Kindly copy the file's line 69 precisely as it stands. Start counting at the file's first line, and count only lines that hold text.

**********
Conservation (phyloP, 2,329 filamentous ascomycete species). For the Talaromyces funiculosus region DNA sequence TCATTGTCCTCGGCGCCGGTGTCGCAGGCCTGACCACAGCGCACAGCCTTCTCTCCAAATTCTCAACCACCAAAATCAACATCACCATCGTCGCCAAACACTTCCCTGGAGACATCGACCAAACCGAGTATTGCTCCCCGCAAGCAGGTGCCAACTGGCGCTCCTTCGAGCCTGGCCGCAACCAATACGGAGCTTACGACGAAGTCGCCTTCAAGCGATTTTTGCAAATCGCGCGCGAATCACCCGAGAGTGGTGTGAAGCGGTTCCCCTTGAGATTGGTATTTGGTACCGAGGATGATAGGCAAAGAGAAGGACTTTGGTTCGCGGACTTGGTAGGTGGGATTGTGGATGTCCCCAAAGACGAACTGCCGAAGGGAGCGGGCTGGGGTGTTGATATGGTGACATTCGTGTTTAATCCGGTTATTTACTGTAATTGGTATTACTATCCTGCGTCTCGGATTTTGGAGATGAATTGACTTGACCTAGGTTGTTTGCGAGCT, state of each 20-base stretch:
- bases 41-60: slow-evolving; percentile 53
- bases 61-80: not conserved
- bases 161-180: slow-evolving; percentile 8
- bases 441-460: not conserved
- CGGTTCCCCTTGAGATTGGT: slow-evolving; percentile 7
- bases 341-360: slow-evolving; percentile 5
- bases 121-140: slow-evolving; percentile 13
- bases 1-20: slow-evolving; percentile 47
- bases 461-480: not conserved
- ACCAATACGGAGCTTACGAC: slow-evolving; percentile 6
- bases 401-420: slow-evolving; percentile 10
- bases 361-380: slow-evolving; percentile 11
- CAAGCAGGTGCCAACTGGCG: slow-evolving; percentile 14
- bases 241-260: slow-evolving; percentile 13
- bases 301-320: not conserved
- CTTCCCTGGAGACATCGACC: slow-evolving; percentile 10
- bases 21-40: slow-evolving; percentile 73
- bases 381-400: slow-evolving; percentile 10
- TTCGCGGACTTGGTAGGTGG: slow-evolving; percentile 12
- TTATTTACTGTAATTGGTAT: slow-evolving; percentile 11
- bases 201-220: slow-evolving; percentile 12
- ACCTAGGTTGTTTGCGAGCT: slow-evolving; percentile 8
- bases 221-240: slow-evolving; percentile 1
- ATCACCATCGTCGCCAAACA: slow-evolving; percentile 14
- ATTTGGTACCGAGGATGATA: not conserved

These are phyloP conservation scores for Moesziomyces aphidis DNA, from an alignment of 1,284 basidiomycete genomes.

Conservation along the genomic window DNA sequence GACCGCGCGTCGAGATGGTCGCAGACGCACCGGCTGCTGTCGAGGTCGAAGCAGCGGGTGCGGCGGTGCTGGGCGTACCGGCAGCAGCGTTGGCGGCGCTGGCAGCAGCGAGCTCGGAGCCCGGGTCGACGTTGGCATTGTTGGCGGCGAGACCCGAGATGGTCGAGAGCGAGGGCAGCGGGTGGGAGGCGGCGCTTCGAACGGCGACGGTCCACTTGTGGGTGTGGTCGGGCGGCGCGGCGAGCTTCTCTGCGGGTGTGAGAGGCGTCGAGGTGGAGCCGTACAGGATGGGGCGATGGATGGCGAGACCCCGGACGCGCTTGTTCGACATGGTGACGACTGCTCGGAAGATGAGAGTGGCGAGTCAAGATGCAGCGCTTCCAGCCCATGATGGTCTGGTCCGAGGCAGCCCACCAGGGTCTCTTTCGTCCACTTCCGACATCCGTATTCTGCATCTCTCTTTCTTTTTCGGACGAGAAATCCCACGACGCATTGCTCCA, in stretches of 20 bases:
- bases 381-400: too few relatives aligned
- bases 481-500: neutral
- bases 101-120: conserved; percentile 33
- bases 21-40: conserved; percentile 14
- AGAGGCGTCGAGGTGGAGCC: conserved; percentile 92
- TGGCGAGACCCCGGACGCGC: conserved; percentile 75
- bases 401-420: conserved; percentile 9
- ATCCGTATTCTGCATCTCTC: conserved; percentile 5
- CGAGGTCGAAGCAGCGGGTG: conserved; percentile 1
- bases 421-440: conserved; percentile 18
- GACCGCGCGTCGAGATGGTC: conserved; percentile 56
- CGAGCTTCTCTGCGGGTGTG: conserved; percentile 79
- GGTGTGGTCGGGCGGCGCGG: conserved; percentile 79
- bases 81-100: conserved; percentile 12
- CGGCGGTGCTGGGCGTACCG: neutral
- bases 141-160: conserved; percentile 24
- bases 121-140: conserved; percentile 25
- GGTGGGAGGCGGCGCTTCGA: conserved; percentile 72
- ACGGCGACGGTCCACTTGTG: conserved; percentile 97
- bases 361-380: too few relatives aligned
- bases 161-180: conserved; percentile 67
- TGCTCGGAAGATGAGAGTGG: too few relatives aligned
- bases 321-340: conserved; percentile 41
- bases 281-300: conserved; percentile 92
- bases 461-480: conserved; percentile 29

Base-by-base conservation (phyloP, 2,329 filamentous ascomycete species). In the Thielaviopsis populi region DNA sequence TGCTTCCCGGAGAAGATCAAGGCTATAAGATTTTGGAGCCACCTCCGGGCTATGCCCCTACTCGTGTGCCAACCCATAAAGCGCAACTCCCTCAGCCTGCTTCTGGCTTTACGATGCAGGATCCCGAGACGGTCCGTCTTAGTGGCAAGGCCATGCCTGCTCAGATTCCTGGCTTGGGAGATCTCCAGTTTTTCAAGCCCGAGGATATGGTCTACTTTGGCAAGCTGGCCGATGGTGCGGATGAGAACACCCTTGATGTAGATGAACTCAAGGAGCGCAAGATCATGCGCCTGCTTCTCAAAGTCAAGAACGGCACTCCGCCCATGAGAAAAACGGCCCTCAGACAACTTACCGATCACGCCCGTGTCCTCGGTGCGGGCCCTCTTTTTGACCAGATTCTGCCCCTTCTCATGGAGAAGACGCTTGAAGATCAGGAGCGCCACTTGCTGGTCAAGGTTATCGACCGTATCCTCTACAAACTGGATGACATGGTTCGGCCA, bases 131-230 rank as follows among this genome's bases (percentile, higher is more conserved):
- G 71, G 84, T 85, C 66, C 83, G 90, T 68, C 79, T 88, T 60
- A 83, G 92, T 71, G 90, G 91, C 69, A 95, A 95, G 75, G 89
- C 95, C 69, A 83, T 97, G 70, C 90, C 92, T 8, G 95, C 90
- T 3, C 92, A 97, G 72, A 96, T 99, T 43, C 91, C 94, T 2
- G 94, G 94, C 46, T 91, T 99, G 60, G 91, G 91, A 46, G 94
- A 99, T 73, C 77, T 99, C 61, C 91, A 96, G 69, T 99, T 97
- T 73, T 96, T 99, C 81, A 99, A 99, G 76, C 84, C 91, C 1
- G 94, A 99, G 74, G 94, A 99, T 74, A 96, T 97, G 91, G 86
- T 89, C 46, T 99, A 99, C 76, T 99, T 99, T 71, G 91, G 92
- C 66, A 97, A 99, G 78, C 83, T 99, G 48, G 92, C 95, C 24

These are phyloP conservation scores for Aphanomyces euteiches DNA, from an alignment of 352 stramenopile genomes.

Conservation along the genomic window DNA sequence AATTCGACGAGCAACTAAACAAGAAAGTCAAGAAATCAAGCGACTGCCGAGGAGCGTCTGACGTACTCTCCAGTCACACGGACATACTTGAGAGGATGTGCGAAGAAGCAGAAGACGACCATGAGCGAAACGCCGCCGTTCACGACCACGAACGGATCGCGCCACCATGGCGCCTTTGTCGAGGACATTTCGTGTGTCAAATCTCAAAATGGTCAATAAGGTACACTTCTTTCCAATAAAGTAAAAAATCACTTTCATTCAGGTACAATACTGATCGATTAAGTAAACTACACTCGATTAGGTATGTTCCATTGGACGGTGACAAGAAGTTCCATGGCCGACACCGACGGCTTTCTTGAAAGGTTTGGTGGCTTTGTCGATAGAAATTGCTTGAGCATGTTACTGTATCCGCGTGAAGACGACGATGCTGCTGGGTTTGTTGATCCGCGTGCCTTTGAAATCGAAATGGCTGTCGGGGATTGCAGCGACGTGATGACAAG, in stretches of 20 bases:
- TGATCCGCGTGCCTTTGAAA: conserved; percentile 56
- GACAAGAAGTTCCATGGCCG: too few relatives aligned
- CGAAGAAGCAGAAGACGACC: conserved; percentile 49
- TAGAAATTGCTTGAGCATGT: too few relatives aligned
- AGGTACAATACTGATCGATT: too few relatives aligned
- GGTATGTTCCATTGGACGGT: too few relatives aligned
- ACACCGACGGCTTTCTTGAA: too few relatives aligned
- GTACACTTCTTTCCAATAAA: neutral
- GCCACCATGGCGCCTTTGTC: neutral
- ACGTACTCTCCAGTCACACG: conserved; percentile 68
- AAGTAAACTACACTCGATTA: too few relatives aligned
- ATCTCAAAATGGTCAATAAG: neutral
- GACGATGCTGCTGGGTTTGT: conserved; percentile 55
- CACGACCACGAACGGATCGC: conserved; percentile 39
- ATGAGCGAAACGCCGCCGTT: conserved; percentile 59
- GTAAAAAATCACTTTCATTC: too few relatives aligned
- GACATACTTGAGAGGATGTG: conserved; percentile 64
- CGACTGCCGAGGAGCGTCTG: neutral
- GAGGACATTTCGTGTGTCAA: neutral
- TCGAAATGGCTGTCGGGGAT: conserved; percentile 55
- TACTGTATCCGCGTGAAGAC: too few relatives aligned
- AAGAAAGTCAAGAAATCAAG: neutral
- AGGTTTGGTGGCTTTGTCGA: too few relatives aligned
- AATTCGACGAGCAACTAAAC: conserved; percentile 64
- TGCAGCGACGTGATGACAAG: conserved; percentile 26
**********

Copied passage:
- CGAAGAAGCAGAAGACGACC: conserved; percentile 49